6 March, 1999

March 6, 1999

Hello from the Nathaniel B. Palmer! Today, we moved east along the Walgreen Coast toward Pine Island Bay. We had to use satellite images to help guide us between an area filled with pack ice and another area known as the Thwaites Iceberg Tongue. The Thwaites Glacier flows into the Amundsen Sea about 30 miles East of Mount Murphy, Marie Byrd Land. Seaward of the glacier is a large, floating glacier tongue and an extensive grounded iceberg tongue. These features stick out nearly 100 miles into the Amundsen Sea, and we have to make sure and avoid them. We saw lots of really cool icebergs all day today. In addition, I saw about four minke whales. One of them was even breaching (jumping up and landing on its back)!

Let's take some time to look at yesterday's question: "What other types of critters can be found in the waters surrounding Antarctica?" Of course, you already know about the whales, seals and penguins. There are also over 270 species of fish. Several species of these fish are interesting because of their ability to survive in sub-zero waters without freezing. Much like the insects we discussed yesterday, they have something like antifreeze in their blood. One such fish that is common in McMurdo Sound is called the Antarctic cod. These fish live up to 1500 feet below the surface and can weigh up to 125 pounds!

Another large, predatory group of fish are known as ice fish. They have clear blood and a pale flesh, which gives them their name. The reason that their blood is clear is that they have no red blood cells! Red blood cells normally carry oxygen, so these fish must have other adaptations to get the oxygen that they need to survive. They have several such adaptations, including more blood, a larger heart, more gill surface area, and the ability to exchange oxygen through their tails. A lot of scientists have studied these unique fish!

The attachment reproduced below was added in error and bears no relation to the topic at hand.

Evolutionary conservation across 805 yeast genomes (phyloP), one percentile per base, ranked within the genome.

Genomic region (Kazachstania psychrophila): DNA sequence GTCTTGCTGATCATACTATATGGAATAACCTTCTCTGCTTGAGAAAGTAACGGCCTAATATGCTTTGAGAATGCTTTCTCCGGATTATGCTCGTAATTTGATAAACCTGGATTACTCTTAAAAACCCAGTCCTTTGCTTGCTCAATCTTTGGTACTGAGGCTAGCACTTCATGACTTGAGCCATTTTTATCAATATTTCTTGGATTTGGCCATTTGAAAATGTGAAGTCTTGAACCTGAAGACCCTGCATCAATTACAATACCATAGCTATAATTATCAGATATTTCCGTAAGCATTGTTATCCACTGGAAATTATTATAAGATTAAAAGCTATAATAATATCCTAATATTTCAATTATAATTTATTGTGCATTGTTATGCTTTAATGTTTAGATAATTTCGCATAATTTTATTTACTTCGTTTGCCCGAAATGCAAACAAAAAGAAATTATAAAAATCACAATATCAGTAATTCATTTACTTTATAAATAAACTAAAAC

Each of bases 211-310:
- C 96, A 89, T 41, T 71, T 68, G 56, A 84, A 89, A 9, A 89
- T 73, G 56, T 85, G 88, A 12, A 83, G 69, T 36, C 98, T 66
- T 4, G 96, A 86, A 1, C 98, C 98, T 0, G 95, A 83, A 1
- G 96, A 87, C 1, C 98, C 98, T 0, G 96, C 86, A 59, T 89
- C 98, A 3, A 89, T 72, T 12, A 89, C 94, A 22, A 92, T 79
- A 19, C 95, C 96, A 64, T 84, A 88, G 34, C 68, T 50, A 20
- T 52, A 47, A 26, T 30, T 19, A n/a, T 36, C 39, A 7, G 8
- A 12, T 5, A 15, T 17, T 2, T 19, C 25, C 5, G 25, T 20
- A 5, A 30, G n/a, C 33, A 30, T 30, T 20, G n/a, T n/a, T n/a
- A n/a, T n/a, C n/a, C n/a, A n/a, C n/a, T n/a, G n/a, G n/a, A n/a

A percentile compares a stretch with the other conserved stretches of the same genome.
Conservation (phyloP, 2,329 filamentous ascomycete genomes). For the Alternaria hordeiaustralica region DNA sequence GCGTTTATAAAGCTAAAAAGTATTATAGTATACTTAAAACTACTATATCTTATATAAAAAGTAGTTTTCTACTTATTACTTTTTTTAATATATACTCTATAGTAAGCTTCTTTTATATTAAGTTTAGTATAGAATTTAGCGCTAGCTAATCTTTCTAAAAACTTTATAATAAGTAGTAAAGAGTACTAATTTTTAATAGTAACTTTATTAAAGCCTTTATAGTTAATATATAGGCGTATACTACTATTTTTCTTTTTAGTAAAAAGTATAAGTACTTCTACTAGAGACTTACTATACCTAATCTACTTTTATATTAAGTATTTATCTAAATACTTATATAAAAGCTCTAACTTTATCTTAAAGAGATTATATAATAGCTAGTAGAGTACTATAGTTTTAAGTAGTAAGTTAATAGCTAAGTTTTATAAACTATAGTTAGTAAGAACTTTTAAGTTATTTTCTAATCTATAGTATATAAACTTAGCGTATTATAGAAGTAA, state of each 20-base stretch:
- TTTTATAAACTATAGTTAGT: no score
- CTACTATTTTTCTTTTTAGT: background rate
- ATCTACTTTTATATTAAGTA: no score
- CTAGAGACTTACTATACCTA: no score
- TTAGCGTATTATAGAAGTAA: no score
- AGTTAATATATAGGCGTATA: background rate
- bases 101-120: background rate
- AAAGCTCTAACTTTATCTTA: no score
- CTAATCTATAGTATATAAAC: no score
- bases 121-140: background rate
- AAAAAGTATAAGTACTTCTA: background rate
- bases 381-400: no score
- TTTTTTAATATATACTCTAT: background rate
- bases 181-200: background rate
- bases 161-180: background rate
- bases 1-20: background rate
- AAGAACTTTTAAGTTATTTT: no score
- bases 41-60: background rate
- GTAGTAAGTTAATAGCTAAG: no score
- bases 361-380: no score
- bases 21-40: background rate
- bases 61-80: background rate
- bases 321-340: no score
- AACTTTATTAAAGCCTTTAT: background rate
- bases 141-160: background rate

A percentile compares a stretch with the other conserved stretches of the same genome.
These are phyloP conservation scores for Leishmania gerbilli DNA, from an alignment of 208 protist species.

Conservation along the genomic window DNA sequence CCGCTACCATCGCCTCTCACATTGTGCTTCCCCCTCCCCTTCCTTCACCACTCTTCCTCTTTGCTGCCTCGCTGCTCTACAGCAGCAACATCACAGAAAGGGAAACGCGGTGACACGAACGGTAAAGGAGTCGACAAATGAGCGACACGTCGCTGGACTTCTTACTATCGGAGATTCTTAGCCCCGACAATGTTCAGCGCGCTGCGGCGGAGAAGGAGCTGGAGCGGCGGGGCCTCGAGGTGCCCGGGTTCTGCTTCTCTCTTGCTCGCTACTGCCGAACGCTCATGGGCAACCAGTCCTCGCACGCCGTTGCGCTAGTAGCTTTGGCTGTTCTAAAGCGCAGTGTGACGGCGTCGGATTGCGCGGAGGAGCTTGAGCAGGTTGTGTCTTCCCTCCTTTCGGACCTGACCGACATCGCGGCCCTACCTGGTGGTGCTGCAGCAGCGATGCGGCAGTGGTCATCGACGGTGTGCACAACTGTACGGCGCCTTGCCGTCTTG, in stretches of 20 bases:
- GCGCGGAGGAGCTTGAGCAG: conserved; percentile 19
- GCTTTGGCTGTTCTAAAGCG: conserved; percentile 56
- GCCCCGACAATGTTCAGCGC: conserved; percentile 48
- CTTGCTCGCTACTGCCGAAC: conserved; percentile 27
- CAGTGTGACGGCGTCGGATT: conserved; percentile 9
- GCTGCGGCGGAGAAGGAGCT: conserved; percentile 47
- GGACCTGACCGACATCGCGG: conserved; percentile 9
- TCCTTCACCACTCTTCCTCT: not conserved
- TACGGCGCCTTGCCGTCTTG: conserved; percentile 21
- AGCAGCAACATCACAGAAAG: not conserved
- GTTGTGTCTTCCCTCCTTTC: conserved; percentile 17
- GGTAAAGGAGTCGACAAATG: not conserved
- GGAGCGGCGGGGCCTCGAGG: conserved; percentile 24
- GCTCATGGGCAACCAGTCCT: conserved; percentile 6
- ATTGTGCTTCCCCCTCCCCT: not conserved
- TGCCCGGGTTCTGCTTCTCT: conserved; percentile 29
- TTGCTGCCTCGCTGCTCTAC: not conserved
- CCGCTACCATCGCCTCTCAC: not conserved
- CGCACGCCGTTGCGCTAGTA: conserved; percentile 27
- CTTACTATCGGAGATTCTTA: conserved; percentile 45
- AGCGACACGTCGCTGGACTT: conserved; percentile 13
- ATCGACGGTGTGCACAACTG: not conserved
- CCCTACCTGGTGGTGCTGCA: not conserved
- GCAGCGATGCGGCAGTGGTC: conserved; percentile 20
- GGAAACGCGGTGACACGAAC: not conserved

Squid are not fish, but they are very common swimmers in the southern waters. There are at least 20 species of squid in Antarctica, and they play an important part in the food chain for whales, seals, and birds. Some of these squid (like the giant squid) live in very deep waters and are very difficult to study. Squid vary greatly in their adult size -- measuring from only an inch long to as long as 60 feet! Squid move very quickly in the water, and they have excellent vision. They have several defense mechanisms to protect themselves. The best known of these is the ability to squirt black "ink" out to blind or confuse predators.

There are many other marine invertebrates that live on the ocean floor of the Antarctic waters. Creatures such as sea stars, corals, barnacles, clams, snails, sponges, sea cucumbers, worms, and sea spiders can be found on or in the sediments. Because they live on the sea floor and don't swim, they are considered benthic organisms. Other invertebrates are in the water, but they are too small or too weak to swim against the currents. Because they primarily drift with the currents, they are considered planktonic organisms. A few species of Antarctic zooplankton (animal plankton) include jellyfish and some foraminifera. PJ has been studying benthic foraminifera (forams) for her doctoral research.